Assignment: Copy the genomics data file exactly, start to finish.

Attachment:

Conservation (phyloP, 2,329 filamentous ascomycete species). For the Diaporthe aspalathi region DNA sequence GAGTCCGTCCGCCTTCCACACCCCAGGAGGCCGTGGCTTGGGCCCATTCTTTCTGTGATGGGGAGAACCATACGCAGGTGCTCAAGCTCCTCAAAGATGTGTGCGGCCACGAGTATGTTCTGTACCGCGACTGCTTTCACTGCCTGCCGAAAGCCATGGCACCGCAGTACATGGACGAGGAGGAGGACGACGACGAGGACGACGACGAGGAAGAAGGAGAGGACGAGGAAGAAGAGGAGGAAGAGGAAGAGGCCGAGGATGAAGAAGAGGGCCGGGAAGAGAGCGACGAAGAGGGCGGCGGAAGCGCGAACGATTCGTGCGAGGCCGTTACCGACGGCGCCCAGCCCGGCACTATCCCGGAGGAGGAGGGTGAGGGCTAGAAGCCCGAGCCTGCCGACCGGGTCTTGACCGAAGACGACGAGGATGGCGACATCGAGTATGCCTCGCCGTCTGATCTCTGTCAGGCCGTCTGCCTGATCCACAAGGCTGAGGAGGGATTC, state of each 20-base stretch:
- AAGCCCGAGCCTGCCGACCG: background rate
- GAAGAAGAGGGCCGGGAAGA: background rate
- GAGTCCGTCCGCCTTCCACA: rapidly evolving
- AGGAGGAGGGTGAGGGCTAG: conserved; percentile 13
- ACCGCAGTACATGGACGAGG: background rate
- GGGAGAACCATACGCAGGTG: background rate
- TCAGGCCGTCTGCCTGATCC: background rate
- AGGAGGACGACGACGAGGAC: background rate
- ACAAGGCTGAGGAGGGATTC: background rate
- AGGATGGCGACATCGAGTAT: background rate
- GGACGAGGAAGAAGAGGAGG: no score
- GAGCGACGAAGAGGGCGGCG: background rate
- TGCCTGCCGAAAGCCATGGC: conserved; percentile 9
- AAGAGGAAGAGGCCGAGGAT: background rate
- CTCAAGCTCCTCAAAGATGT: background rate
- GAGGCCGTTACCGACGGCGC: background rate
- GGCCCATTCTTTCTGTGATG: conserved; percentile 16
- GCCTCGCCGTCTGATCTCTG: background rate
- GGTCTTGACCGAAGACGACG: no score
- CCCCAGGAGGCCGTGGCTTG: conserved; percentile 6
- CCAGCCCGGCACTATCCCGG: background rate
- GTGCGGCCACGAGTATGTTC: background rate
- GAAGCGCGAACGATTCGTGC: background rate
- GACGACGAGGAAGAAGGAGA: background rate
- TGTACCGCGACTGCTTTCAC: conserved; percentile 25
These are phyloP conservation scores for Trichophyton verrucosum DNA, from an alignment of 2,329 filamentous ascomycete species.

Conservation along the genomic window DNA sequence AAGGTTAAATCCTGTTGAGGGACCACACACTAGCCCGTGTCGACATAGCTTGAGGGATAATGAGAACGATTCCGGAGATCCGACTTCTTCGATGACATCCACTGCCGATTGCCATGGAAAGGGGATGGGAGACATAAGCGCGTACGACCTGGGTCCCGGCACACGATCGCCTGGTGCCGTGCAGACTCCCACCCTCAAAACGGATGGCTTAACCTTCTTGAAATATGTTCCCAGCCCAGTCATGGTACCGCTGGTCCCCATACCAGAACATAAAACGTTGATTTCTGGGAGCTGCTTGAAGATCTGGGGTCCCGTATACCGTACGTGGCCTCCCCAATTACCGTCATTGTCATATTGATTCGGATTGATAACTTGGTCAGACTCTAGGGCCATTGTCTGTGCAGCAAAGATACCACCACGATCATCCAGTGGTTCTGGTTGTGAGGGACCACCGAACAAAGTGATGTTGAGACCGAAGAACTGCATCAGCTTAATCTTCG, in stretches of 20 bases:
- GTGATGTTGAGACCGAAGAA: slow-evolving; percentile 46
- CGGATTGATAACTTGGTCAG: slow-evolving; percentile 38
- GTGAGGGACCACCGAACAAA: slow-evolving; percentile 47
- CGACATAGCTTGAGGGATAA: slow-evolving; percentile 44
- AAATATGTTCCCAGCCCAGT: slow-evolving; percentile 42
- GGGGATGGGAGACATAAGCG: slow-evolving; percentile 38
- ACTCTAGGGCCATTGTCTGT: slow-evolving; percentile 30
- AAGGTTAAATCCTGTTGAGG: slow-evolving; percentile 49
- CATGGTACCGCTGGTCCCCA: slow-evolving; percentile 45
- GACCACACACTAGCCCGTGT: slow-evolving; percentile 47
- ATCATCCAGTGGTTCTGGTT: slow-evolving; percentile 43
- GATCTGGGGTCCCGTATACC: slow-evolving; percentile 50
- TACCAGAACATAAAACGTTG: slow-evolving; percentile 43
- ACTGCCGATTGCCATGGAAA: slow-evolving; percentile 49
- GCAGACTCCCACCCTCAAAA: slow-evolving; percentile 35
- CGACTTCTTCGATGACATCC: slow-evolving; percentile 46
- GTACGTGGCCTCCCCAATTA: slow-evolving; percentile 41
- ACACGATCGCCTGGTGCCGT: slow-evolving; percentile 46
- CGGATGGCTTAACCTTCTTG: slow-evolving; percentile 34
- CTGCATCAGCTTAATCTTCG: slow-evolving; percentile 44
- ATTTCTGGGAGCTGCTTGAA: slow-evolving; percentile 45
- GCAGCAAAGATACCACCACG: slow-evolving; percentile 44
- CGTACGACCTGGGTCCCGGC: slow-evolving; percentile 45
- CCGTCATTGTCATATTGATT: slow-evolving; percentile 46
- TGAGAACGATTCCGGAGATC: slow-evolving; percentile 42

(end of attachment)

Conservation (phyloP, 2,329 filamentous ascomycete species). For the Diaporthe aspalathi region DNA sequence GAGTCCGTCCGCCTTCCACACCCCAGGAGGCCGTGGCTTGGGCCCATTCTTTCTGTGATGGGGAGAACCATACGCAGGTGCTCAAGCTCCTCAAAGATGTGTGCGGCCACGAGTATGTTCTGTACCGCGACTGCTTTCACTGCCTGCCGAAAGCCATGGCACCGCAGTACATGGACGAGGAGGAGGACGACGACGAGGACGACGACGAGGAAGAAGGAGAGGACGAGGAAGAAGAGGAGGAAGAGGAAGAGGCCGAGGATGAAGAAGAGGGCCGGGAAGAGAGCGACGAAGAGGGCGGCGGAAGCGCGAACGATTCGTGCGAGGCCGTTACCGACGGCGCCCAGCCCGGCACTATCCCGGAGGAGGAGGGTGAGGGCTAGAAGCCCGAGCCTGCCGACCGGGTCTTGACCGAAGACGACGAGGATGGCGACATCGAGTATGCCTCGCCGTCTGATCTCTGTCAGGCCGTCTGCCTGATCCACAAGGCTGAGGAGGGATTC, state of each 20-base stretch:
- AAGCCCGAGCCTGCCGACCG: background rate
- GAAGAAGAGGGCCGGGAAGA: background rate
- GAGTCCGTCCGCCTTCCACA: rapidly evolving
- AGGAGGAGGGTGAGGGCTAG: conserved; percentile 13
- ACCGCAGTACATGGACGAGG: background rate
- GGGAGAACCATACGCAGGTG: background rate
- TCAGGCCGTCTGCCTGATCC: background rate
- AGGAGGACGACGACGAGGAC: background rate
- ACAAGGCTGAGGAGGGATTC: background rate
- AGGATGGCGACATCGAGTAT: background rate
- GGACGAGGAAGAAGAGGAGG: no score
- GAGCGACGAAGAGGGCGGCG: background rate
- TGCCTGCCGAAAGCCATGGC: conserved; percentile 9
- AAGAGGAAGAGGCCGAGGAT: background rate
- CTCAAGCTCCTCAAAGATGT: background rate
- GAGGCCGTTACCGACGGCGC: background rate
- GGCCCATTCTTTCTGTGATG: conserved; percentile 16
- GCCTCGCCGTCTGATCTCTG: background rate
- GGTCTTGACCGAAGACGACG: no score
- CCCCAGGAGGCCGTGGCTTG: conserved; percentile 6
- CCAGCCCGGCACTATCCCGG: background rate
- GTGCGGCCACGAGTATGTTC: background rate
- GAAGCGCGAACGATTCGTGC: background rate
- GACGACGAGGAAGAAGGAGA: background rate
- TGTACCGCGACTGCTTTCAC: conserved; percentile 25
These are phyloP conservation scores for Trichophyton verrucosum DNA, from an alignment of 2,329 filamentous ascomycete species.

Conservation along the genomic window DNA sequence AAGGTTAAATCCTGTTGAGGGACCACACACTAGCCCGTGTCGACATAGCTTGAGGGATAATGAGAACGATTCCGGAGATCCGACTTCTTCGATGACATCCACTGCCGATTGCCATGGAAAGGGGATGGGAGACATAAGCGCGTACGACCTGGGTCCCGGCACACGATCGCCTGGTGCCGTGCAGACTCCCACCCTCAAAACGGATGGCTTAACCTTCTTGAAATATGTTCCCAGCCCAGTCATGGTACCGCTGGTCCCCATACCAGAACATAAAACGTTGATTTCTGGGAGCTGCTTGAAGATCTGGGGTCCCGTATACCGTACGTGGCCTCCCCAATTACCGTCATTGTCATATTGATTCGGATTGATAACTTGGTCAGACTCTAGGGCCATTGTCTGTGCAGCAAAGATACCACCACGATCATCCAGTGGTTCTGGTTGTGAGGGACCACCGAACAAAGTGATGTTGAGACCGAAGAACTGCATCAGCTTAATCTTCG, in stretches of 20 bases:
- GTGATGTTGAGACCGAAGAA: slow-evolving; percentile 46
- CGGATTGATAACTTGGTCAG: slow-evolving; percentile 38
- GTGAGGGACCACCGAACAAA: slow-evolving; percentile 47
- CGACATAGCTTGAGGGATAA: slow-evolving; percentile 44
- AAATATGTTCCCAGCCCAGT: slow-evolving; percentile 42
- GGGGATGGGAGACATAAGCG: slow-evolving; percentile 38
- ACTCTAGGGCCATTGTCTGT: slow-evolving; percentile 30
- AAGGTTAAATCCTGTTGAGG: slow-evolving; percentile 49
- CATGGTACCGCTGGTCCCCA: slow-evolving; percentile 45
- GACCACACACTAGCCCGTGT: slow-evolving; percentile 47
- ATCATCCAGTGGTTCTGGTT: slow-evolving; percentile 43
- GATCTGGGGTCCCGTATACC: slow-evolving; percentile 50
- TACCAGAACATAAAACGTTG: slow-evolving; percentile 43
- ACTGCCGATTGCCATGGAAA: slow-evolving; percentile 49
- GCAGACTCCCACCCTCAAAA: slow-evolving; percentile 35
- CGACTTCTTCGATGACATCC: slow-evolving; percentile 46
- GTACGTGGCCTCCCCAATTA: slow-evolving; percentile 41
- ACACGATCGCCTGGTGCCGT: slow-evolving; percentile 46
- CGGATGGCTTAACCTTCTTG: slow-evolving; percentile 34
- CTGCATCAGCTTAATCTTCG: slow-evolving; percentile 44
- ATTTCTGGGAGCTGCTTGAA: slow-evolving; percentile 45
- GCAGCAAAGATACCACCACG: slow-evolving; percentile 44
- CGTACGACCTGGGTCCCGGC: slow-evolving; percentile 45
- CCGTCATTGTCATATTGATT: slow-evolving; percentile 46
- TGAGAACGATTCCGGAGATC: slow-evolving; percentile 42